17 Sep Interventions for sensory issues in children
“Raj, learn to keep your eyes open when you walk!”
“Sweety, it’s just the washing machine. Don’t be scared.”
“John, why don’t you finish your apples, it’s exactly what you like eating every day.”
The above statements might remind you of how your day typically is with your child. As a parent, it’s frustrating to know, how your child can be upset/have a meltdown about such small things. Does it feel that you are raising a fussy child? or your child is being unimaginably difficult? The answer is “No” The answer to understand your child’s such concerns is knowing the sensory processing challenges your child goes through. https://littlepods.in/introduction-to-sensory-processing-disorder/
The primary plan to manage the child’s sensory integration issues begins with a consultation with an expert who has specialized in the area of sensory integration most often an Occupational Therapist. The sensory integration approach to occupational therapy at is best used to treat SPD; the goal of intervention is to enable a child’s nervous system to more efficiently process and respond to sensory information. Additionally, a counselling plan and a parent management training may include systematic desensitization-children increasing coping with uncomfortable stimuli through increased exposure to equip them to deal with the sensory challenges in the day to day life.
The purpose of the intervention team is to collaborate on the child’s needs and work across various settings. It comprises a school counselor/ psychologist (e.g., school counselor, mental health counselor), Occupational Therapist, Parents/caregivers, and Teachers. The intervention team may include the child’s paediatrician and potentially a nutritionist when appropriate. Counselors can play a vital role as part of a treatment team by coordinating the interdisciplinary team. Also, family involvement is crucial-parents or caretakers often know their child best on a long-term basis. Early SPD diagnosis and treatment is crucial in assisting children with SPD symptoms (Ben-Sasson et al., 2009; Byrne, 2009; Miller, 2006). SPD diagnosis and treatment early in life has a quintessential impact on a child’s developing brain and behavioral symptoms.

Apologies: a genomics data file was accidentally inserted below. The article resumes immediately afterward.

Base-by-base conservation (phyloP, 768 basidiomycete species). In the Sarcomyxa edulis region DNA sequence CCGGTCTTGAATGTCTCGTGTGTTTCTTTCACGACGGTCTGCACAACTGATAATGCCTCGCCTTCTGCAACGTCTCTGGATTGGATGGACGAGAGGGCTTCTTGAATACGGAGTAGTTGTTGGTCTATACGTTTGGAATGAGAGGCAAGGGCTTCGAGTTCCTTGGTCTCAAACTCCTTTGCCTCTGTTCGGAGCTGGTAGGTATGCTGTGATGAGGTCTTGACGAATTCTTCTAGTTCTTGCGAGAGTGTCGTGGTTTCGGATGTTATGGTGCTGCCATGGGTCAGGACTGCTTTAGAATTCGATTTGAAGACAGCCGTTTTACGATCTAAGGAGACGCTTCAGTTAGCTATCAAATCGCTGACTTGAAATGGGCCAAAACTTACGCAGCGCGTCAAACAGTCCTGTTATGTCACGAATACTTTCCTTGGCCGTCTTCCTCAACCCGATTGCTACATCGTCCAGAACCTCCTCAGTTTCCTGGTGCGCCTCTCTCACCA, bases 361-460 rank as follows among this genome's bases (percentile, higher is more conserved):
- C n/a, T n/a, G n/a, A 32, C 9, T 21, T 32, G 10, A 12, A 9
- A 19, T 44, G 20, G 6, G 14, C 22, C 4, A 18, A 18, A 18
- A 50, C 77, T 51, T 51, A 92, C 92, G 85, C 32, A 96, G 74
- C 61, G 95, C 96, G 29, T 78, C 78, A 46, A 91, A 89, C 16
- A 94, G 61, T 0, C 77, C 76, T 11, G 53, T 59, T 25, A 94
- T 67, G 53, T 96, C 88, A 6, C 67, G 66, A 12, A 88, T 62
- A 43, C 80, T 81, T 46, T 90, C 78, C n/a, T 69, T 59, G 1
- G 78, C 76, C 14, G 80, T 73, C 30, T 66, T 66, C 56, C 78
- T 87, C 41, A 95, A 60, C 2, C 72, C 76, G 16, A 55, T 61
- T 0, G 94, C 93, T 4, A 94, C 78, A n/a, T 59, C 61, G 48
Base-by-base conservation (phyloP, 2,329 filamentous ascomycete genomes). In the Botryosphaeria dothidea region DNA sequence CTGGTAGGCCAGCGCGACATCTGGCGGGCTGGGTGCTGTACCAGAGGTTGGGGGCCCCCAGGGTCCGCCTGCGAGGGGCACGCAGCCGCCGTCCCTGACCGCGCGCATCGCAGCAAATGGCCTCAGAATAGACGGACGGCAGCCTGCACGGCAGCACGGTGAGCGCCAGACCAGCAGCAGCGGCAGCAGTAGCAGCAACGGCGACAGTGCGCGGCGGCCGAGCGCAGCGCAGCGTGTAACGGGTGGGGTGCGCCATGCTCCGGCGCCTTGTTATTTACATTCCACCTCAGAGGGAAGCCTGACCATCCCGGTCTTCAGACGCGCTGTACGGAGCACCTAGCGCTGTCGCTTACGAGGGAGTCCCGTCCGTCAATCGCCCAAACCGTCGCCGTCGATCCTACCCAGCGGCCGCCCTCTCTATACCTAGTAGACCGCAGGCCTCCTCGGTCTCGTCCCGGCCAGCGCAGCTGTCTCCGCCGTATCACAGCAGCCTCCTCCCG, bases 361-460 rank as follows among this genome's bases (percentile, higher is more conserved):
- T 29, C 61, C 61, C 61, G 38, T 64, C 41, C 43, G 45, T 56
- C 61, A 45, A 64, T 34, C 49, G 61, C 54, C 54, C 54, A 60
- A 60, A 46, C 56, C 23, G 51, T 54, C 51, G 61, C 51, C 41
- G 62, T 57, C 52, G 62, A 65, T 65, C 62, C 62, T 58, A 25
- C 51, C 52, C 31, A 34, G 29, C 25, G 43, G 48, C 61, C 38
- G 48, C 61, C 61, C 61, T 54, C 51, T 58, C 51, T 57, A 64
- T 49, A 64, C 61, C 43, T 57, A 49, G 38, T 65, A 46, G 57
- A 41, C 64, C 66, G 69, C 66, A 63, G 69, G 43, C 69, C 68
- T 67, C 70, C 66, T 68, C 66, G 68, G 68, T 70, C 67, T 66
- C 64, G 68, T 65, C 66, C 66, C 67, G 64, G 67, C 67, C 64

Some tips on Managing Sensory Processing Disorder according to specific concerns:
Those with higher sensitivity in vision; changes in the environment such as reducing fluorescent lighting (photosensitivity), providing sunglasses, using blackout curtains, creating a workstation in the classroom – a space or desk with high walls or divides on both sides to block out visual distractions has been found to be helpful. Children with hypo-visual sensory needs providing visual supports or coloured lenses are recommended, but there is limited research for lenses.
Those with hypo-auditory (sound) sensitivity using visual supports includes colored picture, photographs, symbols, or written words to back up verbal information, and ensuring that other people are aware of the under-sensitivity. Managing hyper-auditory (sound) sensory concerns in a child by using earplugs, shutting the doors or windows to avoid loud noise, preparing them before entering loud noise area (during an annual day in the school, birthday parties, and so on). Showing videos or being in the same set u a day prior to the event, or even making the child visually aware of what the place looks and sounds like are some additional helpful strategies.
By providing strong-smelling products like mild perfumes, body mists, scented oils to distract from inappropriate smell or meltdowns associated to hyper olfactory sensitivities (smell) can be helpful to manage with hypo-gustatory/hypo-olfactory sensory sensitivity. Managing children with hyper-olfactory issues can include avoiding the use of unscented detergents or shampoos, avoid wearing perfume, and making the environment as fragrance-free as possible.
Children with hyper-tactile sensory needs can be treated by giving different textures of food or slowly introducing different textures around the person’s mouth, such as a flannel, a toothbrush and some different foods. Remedies for hypo- tactility (oral sensory) may include latex-free tubes (for chewing), straws or hard sweets (chill in the fridge). Games like Treasure Hunt – hiding small objects in play Doh or to a tactile box to find with fingers. Painting outdoor with water, paint roller in bathtub, soap crayons or drawing in sand or salt; using therapeutic putty.
Dealing with vestibular hyposensitivity may include rocking horses, swings, and roundabouts, seesaws, catching a ball or practising walking smoothly up steps or edges. Breaking down activities into small, more easily manageable steps and using visual cues such as a finish line, to balance their body providing appropriate chair and table so that they can sit upright this will help to deal with children who have vestibular hypersensitivity.